TPA Computer Corporation

  8. Steven Barnes says:

    And here’s one more quick follow up to the non-adversarial nature of the ADR program referenced above regarding the doctors. The first return to work related project I was given was to build a medical network of workers’ compensation certified doctors. I met with the CEO’s of several major medical groups and their first response was “No. We’re not looking to build up and take on more workers’ compensation cases because dealing with the worker’s compensation system is too difficult”. They explained to me that it takes weeks if not months to get approvals from the Workers’ Compensation Board for medical procedures and treatment. I explained to them is “that’s all gone now”. A doctor only needs to obtain approval from the ombudsperson who is just a quick phone call away and that’s it. The response was always “sign us up”. The ADR program also makes the doctor’s relationship with the Workers’ Compensation Board, or in this case the ombudsperson, non-adversarial.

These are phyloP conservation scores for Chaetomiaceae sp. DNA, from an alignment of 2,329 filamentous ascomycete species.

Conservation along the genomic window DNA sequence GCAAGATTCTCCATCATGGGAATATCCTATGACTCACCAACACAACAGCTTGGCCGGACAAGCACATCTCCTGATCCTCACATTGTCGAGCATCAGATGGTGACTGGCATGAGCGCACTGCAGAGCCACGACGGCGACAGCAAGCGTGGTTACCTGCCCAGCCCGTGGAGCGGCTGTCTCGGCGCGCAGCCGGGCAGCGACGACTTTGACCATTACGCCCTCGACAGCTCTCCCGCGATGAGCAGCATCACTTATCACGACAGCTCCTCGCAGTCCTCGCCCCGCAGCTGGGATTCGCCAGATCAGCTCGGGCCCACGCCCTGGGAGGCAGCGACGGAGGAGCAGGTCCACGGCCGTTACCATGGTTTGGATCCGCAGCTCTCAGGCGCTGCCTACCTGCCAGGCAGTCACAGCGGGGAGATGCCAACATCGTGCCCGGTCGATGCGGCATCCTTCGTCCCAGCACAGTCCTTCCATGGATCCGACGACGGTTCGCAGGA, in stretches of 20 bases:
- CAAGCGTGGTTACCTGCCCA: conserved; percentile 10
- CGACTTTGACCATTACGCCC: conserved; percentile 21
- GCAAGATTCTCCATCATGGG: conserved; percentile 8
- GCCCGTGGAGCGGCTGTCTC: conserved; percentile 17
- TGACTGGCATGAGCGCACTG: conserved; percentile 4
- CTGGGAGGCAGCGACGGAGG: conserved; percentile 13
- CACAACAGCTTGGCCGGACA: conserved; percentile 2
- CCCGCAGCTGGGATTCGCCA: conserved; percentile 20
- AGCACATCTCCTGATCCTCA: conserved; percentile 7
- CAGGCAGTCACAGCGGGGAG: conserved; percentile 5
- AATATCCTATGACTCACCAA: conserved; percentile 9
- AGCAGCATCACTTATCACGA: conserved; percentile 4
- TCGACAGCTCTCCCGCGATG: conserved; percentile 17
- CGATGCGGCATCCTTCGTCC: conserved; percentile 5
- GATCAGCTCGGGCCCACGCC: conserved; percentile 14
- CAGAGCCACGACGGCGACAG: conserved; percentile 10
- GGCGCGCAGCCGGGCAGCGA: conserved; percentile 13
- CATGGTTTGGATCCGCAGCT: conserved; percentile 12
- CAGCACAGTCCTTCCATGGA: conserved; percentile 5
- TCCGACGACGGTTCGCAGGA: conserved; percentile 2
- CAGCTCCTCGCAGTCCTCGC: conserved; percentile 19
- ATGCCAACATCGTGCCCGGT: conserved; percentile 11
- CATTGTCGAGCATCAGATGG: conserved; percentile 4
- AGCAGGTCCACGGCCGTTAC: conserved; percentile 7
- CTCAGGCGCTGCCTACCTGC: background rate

• Rosemary says:

      Good morning Steven.
      as you would know workers compensation is an international industry the only thing that is different is the legislation behind the various international systems- the intent of workers compensation has been clouded over by the various factions and various providers within the industry over the many decades, and each alteration of the legislation has clouded the industry even more.

      Thank you for sharing the link to the ADR; I have had a copy of the ADR since it was first released on line, I used the concept of it when I was writing my concept for injured workers to enable them to regain their sense of self worth and understand that they have an injury but they are not their injury.

Comments are closed.